The reason questing for unity doesn’t work is because you already are that unity. Why do you need to experience something that you are already experiencing twenty-four hours a day, three hundred and sixty-five days a year? How can you get what you already have?
I just received an email from a person who can explain better than I what needs to happen:
Seeker: Dearest Ram, thank you for lifting the lid on my heart and mind.
It (self-realization) felt all so close the last years and now I just understood that I can’t gain what I am. It seems so easy and practical and useful and makes life very much easier. Since August 15th (my ascension day!!!) my mind is clearer than it ever was. I understand koans I was pondering over for eight years with my Zen teacher and laugh about knots in the mind.
Ram: Was this person in an elevated state of mystical awareness? No. There was a sense of euphoria (my ascension day!!!) after the realization, but the experience was simply an understanding of the nature of the self that had been prevented by a belief in enlightenment through karma, practice. In other words, ignorance about the self was removed by the teaching. The person got it . There was nothing mystical about it.
You can’t obtain it through karma, because you are it. You can only attain something through karma that you don’t have. So there is no need to cultivate a particular kind of seeing, because you are already what you want to see. There is nothing mystical (whatever that means) about enlightenment. So this unity that one wants to see is seen by removing one’s ignorance about who one is, an ignorance that is very often kept alive by the experiential/mystical belief in a special kind of perception.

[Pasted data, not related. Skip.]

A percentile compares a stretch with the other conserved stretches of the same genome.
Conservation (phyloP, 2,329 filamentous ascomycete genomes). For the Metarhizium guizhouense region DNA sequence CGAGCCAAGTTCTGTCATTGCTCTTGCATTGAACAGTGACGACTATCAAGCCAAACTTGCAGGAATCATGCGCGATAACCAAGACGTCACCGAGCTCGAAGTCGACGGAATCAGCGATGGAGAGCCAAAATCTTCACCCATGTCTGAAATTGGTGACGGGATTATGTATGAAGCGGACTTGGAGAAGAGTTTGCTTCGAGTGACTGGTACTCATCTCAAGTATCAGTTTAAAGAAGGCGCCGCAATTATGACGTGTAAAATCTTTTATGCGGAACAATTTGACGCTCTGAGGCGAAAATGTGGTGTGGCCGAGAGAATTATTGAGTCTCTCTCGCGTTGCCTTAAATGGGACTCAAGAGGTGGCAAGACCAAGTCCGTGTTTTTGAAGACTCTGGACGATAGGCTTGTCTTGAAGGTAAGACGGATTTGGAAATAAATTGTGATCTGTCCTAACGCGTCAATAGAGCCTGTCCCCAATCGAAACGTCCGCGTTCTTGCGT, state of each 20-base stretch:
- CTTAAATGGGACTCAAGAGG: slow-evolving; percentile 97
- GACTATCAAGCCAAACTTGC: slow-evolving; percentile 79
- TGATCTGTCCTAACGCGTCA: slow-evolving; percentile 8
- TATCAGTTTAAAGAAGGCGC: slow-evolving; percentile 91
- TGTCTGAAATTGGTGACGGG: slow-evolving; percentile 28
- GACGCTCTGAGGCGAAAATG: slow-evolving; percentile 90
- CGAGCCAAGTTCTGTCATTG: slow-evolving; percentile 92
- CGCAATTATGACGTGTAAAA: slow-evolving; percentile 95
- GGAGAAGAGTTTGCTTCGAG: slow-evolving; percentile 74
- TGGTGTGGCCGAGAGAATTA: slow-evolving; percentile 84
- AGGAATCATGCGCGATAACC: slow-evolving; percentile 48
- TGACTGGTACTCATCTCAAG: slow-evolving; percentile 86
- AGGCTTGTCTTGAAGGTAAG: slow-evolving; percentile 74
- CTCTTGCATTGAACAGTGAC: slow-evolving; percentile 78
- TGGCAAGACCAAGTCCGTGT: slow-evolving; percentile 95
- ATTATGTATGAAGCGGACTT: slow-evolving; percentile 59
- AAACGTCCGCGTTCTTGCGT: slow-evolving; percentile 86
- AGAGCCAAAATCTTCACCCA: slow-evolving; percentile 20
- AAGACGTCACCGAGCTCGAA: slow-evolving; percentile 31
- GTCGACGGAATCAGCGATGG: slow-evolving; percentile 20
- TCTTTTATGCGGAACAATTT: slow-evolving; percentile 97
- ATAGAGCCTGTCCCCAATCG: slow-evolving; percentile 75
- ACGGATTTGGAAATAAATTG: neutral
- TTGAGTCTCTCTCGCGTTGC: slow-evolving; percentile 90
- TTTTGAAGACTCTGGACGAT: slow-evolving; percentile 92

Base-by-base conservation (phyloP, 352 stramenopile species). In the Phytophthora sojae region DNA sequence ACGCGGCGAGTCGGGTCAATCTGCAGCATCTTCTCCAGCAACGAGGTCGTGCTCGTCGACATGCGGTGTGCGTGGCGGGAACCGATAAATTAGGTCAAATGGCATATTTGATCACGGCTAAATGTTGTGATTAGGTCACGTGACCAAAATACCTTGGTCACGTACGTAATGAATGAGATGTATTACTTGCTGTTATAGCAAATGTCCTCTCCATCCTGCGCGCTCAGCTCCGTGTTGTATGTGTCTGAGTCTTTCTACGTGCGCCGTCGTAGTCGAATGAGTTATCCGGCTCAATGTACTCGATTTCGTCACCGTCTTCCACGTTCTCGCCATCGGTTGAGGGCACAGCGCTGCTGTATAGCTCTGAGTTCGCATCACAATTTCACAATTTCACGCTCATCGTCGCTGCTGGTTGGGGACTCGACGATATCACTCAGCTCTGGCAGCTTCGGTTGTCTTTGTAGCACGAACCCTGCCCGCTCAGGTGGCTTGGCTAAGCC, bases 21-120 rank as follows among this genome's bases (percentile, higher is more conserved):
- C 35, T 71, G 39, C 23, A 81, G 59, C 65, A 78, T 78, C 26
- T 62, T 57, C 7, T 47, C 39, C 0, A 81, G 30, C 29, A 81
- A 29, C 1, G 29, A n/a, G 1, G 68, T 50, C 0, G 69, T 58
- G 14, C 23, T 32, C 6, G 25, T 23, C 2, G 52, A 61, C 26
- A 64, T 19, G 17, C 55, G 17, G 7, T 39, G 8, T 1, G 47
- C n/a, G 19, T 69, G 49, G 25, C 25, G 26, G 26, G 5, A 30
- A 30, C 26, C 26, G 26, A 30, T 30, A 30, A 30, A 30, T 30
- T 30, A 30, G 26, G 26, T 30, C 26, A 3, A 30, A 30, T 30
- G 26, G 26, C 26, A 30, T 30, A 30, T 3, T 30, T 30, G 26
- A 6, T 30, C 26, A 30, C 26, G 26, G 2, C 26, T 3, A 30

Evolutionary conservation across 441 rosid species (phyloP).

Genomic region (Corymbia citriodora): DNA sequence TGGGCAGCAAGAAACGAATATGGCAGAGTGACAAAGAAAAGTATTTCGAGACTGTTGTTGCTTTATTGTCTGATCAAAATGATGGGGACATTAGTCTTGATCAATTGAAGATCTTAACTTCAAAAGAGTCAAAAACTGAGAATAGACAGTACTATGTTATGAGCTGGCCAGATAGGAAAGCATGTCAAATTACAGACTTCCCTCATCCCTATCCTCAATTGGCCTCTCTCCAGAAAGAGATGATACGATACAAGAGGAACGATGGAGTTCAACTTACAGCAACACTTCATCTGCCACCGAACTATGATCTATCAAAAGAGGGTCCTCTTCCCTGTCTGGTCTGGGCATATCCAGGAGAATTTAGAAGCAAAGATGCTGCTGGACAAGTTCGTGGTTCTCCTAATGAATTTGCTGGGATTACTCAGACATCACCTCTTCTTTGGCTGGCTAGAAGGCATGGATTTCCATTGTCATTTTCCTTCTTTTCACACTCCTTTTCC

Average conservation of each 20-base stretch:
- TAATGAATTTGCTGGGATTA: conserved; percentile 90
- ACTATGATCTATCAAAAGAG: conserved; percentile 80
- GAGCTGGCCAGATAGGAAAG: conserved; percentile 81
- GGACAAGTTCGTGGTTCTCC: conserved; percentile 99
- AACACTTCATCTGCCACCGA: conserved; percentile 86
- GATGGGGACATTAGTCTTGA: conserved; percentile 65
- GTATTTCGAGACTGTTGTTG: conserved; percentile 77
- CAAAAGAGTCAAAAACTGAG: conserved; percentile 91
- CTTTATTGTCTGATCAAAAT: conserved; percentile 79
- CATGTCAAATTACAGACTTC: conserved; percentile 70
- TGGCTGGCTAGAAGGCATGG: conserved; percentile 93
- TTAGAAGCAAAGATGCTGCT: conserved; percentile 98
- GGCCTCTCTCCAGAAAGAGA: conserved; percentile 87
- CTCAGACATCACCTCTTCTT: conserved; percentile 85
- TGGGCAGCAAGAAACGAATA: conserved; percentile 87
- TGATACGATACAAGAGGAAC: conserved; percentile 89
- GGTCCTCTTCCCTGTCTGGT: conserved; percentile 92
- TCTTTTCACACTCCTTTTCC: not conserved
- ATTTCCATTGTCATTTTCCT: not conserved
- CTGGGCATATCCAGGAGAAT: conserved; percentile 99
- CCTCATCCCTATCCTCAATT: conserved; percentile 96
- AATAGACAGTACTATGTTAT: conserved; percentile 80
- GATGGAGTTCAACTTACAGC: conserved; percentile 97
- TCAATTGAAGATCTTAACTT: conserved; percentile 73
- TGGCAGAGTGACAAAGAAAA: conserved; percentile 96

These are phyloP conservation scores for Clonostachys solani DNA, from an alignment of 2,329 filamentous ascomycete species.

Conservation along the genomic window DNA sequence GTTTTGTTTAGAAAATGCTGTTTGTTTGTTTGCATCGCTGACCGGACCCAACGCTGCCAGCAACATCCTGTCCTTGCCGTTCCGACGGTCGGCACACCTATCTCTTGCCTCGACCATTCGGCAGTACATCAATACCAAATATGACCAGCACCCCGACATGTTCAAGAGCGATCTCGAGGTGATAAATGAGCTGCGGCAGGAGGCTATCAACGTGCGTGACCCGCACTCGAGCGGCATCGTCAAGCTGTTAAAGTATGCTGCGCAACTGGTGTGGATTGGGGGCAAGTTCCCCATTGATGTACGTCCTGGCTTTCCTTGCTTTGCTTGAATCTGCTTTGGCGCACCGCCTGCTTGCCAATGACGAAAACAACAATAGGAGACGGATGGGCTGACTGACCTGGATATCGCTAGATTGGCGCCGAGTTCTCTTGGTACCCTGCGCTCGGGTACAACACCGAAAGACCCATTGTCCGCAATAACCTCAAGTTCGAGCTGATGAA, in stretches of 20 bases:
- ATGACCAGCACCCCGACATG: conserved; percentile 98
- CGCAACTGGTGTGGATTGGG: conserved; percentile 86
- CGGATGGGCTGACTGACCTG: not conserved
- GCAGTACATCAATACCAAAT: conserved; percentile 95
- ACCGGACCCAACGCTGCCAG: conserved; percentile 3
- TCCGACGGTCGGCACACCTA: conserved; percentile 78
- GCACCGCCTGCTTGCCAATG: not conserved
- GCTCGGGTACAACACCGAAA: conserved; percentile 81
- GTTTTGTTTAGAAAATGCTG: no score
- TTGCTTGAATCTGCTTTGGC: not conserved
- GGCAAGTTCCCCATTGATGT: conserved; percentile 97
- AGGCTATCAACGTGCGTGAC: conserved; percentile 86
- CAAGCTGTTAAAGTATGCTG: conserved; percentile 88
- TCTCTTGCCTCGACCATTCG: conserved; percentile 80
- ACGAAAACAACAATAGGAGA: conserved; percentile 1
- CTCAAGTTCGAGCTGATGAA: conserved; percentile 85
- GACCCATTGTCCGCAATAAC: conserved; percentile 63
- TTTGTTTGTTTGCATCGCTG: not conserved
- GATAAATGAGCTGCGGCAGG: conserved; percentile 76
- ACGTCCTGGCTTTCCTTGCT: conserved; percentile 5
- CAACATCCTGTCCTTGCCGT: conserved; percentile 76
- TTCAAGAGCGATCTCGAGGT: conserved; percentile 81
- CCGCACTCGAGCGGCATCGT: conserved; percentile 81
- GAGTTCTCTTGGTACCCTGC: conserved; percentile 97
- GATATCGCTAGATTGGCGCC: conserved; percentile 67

Awareness or mystical awareness is not something that you use to see unity, the self. It is the self. It is you. If this is true, why try to elevate the mind to experience it? What a lot of bother that would be, particularly since the mind is going to have to eventually unexperience it when it inevitably becomes rajasic or tamasic once again. And if this is a non-dual reality, everyone everywhere every minute is experiencing it, in the words of your quotation, as the differentiated aspects of this oneness – in short, the world around. So the way to access the self then is to understand that the world is the self. This can come about during an epiphany (a state of mystical awareness), but it can also come about through reason.
People often tell me that they have realized that they are the self but they haven’t realized that the world is the self. So I give them a teaching that can remove the doubt. Understanding the teaching does not require a state of mystical awareness. It only requires a clear mind and the ability to follow a train of thought. And once the teaching is grasped the notion that the I is not the world disappears.
Do you need a particular kind of yogic or mystical state of mind to understand that everything you are experiencing all the time is you, the self? Not necessarily, although it can’t hurt – if this perception results in the knowledge “I am what I see.” One would want it to result in self-knowledge because that knowledge should be in operation when the mind is not in an elevated state of mystical awareness. Why? To negate the belief that what one was seeing was something other than the self when the mind tries to trick you into seeing duality – which is its tendency. If you think what you are experiencing every day isn’t the self then you will need to invoke a state of mystical awareness to see that it is. You will have to try to meditate or do some practice that puts your mind in an altered state. The problem with this is that states of mystical awareness are not under the control of the conscious mind. They come and go according to unconscious factors – the gunas. So what are you going to be doing while you wait for your mystical state of awareness to return? You are going to be frustrated because you will be dealing with a universe that seems to be separate from you.